These heretics, and others such as Patrick Moore and Stewart Brand, looked at their beliefs, weighed those against the facts and changed their minds. Such thinking marked the philosophical movement of the 18th century, which we now call the Enlightenment. It emphasized using reason to scrutinize previously accepted doctrines and traditions.

Others, the Romanticists, responded to the Enlightenment’s reason by emphasizing emotion over rational science and rejecting its search to understand the workings of nature. Romanticism placed the individual’s perceptions at the center of the universe and Nature was, according to one textbook, “a revelation of Truth, the ‘living garment of God’…” Little wonder that primitivism, worship of nature, and mysticism were hallmarks of Romanticism.

Who knows, with these defections we may be seeing a new Enlightenment.




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Green Games

Cover of "The Skeptical Environmentalist:...

Cover of “The Skeptical Environmentalist: Measuring the Real State of the World” Cover via Amazon


Here is today’s Green Chain column for the Lake County Record-Bee.

“When the facts change, I change my mind. What do you do, sir?” – John Maynard Keynes.

It appears we are witnessing the crumbling of the green movement, as we know it. Dr. James Lovelock, who postulated the ‘Gaia hypothesis’ of earth operating as a self-regulating organism, is the latest to stray, if not exactly leave the faith. The list non-orthodox greens grows continually and now includes Mark Lynas, the author of The God Species and Stewart Brand, the author of the iconic Whole Earth Catalog.

Perhaps the first to change his mind and leave the Greens was Dr. Patrick Moore, a co-founder of Greenpeace. He felt those in the environmental movement had made their point,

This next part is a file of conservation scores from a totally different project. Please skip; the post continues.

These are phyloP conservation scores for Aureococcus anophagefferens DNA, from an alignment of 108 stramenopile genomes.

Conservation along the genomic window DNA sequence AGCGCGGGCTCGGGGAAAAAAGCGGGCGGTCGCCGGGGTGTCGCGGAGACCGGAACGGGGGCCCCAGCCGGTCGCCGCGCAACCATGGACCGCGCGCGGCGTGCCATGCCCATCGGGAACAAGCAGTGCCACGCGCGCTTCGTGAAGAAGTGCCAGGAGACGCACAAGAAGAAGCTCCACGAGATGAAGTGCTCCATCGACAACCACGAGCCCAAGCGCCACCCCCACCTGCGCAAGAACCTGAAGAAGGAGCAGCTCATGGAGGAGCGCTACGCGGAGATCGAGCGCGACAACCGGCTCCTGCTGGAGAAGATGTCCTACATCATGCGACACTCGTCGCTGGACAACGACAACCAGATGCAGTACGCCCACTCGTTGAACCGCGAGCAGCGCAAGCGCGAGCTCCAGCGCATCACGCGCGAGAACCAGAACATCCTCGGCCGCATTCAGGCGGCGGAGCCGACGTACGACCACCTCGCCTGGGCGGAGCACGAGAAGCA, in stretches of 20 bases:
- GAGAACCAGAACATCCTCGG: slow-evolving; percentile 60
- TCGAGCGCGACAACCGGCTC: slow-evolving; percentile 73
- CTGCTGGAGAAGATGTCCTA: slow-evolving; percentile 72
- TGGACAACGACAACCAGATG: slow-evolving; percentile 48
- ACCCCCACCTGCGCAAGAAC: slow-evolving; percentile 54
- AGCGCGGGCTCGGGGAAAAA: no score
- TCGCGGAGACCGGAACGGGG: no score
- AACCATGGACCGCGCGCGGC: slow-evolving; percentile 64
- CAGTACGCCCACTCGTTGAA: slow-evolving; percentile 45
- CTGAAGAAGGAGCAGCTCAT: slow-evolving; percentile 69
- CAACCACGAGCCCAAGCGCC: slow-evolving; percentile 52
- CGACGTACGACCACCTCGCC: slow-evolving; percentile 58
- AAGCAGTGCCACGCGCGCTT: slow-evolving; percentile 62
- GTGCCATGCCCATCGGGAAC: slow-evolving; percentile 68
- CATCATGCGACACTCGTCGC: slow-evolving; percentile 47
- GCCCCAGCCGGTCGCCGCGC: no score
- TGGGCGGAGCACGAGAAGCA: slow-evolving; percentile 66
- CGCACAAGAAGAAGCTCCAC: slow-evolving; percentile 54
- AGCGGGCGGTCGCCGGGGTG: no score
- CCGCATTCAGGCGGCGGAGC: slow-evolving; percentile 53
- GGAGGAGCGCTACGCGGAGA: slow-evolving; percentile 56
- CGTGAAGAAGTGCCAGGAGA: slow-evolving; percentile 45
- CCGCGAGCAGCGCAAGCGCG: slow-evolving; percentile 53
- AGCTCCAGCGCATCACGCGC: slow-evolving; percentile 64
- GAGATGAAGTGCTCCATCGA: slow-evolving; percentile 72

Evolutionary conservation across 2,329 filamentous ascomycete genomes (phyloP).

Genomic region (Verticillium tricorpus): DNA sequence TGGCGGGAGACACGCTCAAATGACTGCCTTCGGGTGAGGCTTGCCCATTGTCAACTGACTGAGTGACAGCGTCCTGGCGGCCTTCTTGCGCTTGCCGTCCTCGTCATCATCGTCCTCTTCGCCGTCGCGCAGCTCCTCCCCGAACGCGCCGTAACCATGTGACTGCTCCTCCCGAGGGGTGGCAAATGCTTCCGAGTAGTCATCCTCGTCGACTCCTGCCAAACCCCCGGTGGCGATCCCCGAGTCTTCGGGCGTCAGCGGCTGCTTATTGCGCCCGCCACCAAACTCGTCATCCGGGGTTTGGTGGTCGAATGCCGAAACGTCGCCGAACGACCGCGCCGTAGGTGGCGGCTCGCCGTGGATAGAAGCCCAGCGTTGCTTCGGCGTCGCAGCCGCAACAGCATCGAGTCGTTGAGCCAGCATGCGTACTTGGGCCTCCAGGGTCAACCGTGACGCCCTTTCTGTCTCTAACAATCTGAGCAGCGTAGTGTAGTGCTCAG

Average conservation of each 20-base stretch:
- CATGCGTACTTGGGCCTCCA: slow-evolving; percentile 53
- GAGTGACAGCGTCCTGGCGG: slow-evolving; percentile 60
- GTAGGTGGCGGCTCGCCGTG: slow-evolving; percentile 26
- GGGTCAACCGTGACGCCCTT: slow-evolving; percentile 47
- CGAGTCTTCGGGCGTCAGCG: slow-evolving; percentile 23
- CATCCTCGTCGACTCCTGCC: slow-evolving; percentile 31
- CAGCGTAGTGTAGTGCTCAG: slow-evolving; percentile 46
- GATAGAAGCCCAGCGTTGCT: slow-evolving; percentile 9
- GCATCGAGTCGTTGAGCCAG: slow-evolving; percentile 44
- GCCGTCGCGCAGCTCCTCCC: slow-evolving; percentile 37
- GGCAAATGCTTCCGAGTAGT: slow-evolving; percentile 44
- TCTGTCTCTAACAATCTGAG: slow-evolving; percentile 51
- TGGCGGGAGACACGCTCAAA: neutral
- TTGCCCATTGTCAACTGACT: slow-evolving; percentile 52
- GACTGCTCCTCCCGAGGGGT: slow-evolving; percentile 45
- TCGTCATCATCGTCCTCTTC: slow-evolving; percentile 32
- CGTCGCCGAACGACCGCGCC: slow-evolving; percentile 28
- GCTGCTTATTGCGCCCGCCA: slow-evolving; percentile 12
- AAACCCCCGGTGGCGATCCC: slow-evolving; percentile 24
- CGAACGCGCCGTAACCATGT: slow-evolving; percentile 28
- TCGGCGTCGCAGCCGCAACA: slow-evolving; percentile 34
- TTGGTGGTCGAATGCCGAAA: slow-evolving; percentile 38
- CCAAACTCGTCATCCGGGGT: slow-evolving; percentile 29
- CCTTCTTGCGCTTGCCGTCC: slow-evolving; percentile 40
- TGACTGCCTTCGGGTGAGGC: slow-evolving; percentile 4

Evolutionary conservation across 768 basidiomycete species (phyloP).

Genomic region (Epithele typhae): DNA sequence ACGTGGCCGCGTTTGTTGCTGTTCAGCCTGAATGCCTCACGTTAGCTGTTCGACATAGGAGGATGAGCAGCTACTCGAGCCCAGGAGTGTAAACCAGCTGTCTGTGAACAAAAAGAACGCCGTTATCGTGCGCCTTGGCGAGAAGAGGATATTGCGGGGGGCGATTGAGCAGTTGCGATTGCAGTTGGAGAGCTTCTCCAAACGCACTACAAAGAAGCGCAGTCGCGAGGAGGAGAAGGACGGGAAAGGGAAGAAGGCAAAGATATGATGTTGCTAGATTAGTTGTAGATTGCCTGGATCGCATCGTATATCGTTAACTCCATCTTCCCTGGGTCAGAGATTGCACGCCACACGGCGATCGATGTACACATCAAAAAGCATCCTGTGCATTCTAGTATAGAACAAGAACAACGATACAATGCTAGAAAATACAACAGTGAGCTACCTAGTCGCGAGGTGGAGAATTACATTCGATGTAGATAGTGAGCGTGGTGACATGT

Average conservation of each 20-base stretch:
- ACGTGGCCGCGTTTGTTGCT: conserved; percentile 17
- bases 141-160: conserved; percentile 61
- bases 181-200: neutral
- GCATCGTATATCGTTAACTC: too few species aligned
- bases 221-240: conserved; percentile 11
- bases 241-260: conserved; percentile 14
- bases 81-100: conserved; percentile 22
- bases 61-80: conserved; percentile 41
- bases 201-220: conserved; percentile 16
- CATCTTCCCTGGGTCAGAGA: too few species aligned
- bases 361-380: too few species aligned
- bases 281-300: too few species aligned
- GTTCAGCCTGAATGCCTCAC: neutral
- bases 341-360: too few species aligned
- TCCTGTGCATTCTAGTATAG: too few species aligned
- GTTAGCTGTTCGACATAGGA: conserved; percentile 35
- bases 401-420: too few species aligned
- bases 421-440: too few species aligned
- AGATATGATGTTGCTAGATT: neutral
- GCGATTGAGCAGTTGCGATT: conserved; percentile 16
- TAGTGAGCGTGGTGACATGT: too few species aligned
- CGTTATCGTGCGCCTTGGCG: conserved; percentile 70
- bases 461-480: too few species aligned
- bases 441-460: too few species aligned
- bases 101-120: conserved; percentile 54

“[W]hen a majority of people decide they agree with you it is probably time to stop hitting them over the head with a stick and sit down and talk to them about finding solutions to our environmental problems,” Patrick Moore says.

Greens have always been fractious, and similar to the Tea Party on the right, they hate compromise. Former Greenpeace director Paul Watson berated Patrick Moore in an email: “you’re a corporate whore, Pat, an eco-Judas, a lowlife bottom-sucking parasite…” And, Bjørn Lomborg, author of The Skeptical Environmentalist took a pie in the face from then true believer, Mark Lynas.

At the heart of the disagreement sits the use of technology. “There is a battle underway for the soul of environmentalism,” writes freelance journalist Keith Kloor, “It is a battle between traditionalists and modernists. Who prevails is likely to be determined by whose vision for the future is chosen by a new generation of environmentalists.”

Traditionalist Greens say, “Stop!” Technology is the Problem. The Worldwatch Institute says we should not simply stop growing our economies, but we must actually contract: “The rapidly warming Earth and the collapse of ecosystem services show that economic ‘degrowth’ in overdeveloped countries is essential and urgent…. Degrowth can be achieved through policies to discourage overconsumption, raising taxes, shortening work hours, and ‘informalizing’ certain sectors of the economy.” The goal, Rik Scarce writes in his book “Eco-Warriors,” is to arrive at “a steady-state relationship with all of nature’s creations, wherein human attitudes and actions dominate no one and no one thing. Their alternative seeks to guarantee life, liberty, evolution, and happiness for humans and non-humans alike.”